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Guest Column : The Promised Land

With the ‘entanglement’ of old and new media, magazines can do ‘just about anything.’

January 2011 By David Granger
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Let me start with the rosy portion of this column: I'm a magazine editor, and this is the best time ever—ever!—to be on the creative side of the magazine business. Further, from where I'm sitting right now, I tell you: I can see the promised land—the green and verdant place where old and new media productively coexist, and everyone in publishing gets rich. I can see it.

As to the best-time-ever business: With the proper application of imagination, magazines can do just about anything their resources and their inclinations allow.

In the past year, we've published a fashion portfolio in the magazine that became a music festival on our website, complete with music videos and downloadable MP3s of original songs. Our photography morphs into video, our illustrations become animated films. We're building interactive games for various devices, and every one of our covers moves and/or talks. We have a daily news organization, and we create long-form works of fiction and non-fiction that stand the test of time. We've sold apparel directly from the pages of the magazine. We've made movie stars sing and dance in print and, with the February issue, images of our cover subject could appear in every Barnes & Noble in the United States through the magic of an augmented reality app on your iPhone. There are days when we feel like there's nothing we can't do.

Further to this best-time-ever business: Now that the age of e-reading has begun in earnest, the whole old media/new media divide is closing and, with the addition of the iPad to our repertoire, the whole digital thing is coming more clearly into focus. What I mean is, for the entire lifespan of the Web, there was this false dialectic at work that posited that the Web was going to kill off all forms of old media. As a result, there was tension within publishing companies between their old and new media operations. The addition of the iPad and the prospect of the e-reader explosion has made it clear that old and new have no choice but to work together—in part because the workloads are too crushing to waste time in pissing matches, but also because there is genuine opportunity here.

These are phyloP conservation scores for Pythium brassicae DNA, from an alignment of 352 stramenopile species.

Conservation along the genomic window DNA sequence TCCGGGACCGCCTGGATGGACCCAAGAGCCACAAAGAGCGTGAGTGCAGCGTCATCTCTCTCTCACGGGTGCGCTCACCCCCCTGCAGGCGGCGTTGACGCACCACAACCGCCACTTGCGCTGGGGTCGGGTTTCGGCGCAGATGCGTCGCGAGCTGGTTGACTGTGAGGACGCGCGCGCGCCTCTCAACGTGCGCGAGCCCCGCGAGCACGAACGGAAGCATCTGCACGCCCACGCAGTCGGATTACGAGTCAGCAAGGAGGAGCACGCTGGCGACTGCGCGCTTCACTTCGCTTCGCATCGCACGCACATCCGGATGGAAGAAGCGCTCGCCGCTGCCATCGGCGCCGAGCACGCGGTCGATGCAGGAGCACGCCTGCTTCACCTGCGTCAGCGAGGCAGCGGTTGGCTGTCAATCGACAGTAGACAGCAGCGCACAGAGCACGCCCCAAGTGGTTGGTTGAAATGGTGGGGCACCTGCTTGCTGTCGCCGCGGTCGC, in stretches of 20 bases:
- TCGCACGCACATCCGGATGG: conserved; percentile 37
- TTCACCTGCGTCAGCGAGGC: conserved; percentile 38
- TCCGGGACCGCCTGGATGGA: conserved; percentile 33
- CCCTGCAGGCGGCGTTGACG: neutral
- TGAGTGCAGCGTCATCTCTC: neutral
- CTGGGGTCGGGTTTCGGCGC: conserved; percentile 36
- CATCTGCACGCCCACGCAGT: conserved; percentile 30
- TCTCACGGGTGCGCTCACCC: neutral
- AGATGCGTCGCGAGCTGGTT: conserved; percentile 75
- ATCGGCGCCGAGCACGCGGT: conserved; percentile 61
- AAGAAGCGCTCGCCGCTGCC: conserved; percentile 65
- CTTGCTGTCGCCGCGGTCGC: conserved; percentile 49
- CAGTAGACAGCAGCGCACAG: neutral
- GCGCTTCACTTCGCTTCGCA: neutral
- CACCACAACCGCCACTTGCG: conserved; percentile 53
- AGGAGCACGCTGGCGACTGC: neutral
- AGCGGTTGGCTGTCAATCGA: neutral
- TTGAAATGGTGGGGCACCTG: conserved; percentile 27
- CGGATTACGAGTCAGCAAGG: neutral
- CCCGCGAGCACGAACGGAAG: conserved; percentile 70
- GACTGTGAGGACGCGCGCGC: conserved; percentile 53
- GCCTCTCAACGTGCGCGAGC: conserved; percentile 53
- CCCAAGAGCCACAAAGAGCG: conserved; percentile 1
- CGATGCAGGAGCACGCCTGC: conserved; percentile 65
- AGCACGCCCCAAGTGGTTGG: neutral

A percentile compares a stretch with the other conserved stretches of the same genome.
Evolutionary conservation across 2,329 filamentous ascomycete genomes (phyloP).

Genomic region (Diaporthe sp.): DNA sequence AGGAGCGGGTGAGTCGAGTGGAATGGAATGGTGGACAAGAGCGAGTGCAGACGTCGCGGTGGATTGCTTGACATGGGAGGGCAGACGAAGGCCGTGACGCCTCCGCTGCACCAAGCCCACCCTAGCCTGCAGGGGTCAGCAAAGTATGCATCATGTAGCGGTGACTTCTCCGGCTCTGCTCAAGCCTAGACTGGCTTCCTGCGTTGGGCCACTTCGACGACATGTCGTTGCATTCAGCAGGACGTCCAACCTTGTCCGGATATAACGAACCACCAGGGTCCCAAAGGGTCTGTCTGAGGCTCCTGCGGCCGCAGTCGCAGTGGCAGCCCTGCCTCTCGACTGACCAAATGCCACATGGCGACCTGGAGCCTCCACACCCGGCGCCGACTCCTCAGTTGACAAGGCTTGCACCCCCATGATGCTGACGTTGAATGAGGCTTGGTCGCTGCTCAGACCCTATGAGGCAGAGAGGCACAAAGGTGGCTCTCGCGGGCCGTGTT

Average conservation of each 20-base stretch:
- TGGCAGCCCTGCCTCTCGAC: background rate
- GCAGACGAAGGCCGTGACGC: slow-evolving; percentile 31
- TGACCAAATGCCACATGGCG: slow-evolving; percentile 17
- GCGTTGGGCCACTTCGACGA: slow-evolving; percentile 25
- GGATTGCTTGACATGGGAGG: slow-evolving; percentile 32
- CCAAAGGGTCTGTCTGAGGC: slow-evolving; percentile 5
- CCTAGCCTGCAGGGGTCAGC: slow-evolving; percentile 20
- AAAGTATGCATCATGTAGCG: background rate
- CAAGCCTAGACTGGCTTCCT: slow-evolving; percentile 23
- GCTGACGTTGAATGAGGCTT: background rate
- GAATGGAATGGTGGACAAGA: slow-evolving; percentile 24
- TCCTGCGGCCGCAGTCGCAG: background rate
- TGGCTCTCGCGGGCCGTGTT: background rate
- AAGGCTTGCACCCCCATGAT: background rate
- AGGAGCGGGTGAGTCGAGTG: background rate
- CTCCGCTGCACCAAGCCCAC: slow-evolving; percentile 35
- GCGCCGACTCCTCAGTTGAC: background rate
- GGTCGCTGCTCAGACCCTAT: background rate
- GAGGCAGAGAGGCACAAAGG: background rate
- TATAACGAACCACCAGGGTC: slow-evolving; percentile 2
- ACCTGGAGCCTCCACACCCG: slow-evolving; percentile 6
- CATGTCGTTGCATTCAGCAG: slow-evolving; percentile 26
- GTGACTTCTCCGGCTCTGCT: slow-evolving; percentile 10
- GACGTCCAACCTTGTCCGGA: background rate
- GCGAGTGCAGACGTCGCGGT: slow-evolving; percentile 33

My staff has started referring to the creative collaboration necessary to execute the magazine, the website and the iPad as "entanglement," and that's an accurate description. If we work this right, we'll take full advantage of what each planet of the Esquire universe is good at.


Don’t Miss David Granger in Person!David Granger, co-chair of the 2011 Publishing Business Conference & Expo (April 4-6, 2011, in New York, and produced by Publishing Executive and Book Business magazines), will be delivering the conference’s Welcome Address on Monday, April 4. See pages 24-26 or visit PublishingBusiness.com for more information.
 

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Most Recent Comments:
Meg - Posted on March 20, 2011
As with the Music Industry, after the initial 'Sky is falling' reaction from the insiders, logic combined with entrepreneurialism and corporate necessity to continue, forge new paths. In this instance, new ways to publish, advertise, entertain and profit. We are in an unprecedented growth spurt of technology and this is just the beginning. The face of publishing will change another 100 times over the coming generations. The changes impact my business hugely and we embrace the change (even get a bit excited about it) and look for ways to capitalise on it and work with it. People are never going to stop reading or looking at pictures!
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Archived Comments:
Meg - Posted on March 20, 2011
As with the Music Industry, after the initial 'Sky is falling' reaction from the insiders, logic combined with entrepreneurialism and corporate necessity to continue, forge new paths. In this instance, new ways to publish, advertise, entertain and profit. We are in an unprecedented growth spurt of technology and this is just the beginning. The face of publishing will change another 100 times over the coming generations. The changes impact my business hugely and we embrace the change (even get a bit excited about it) and look for ways to capitalise on it and work with it. People are never going to stop reading or looking at pictures!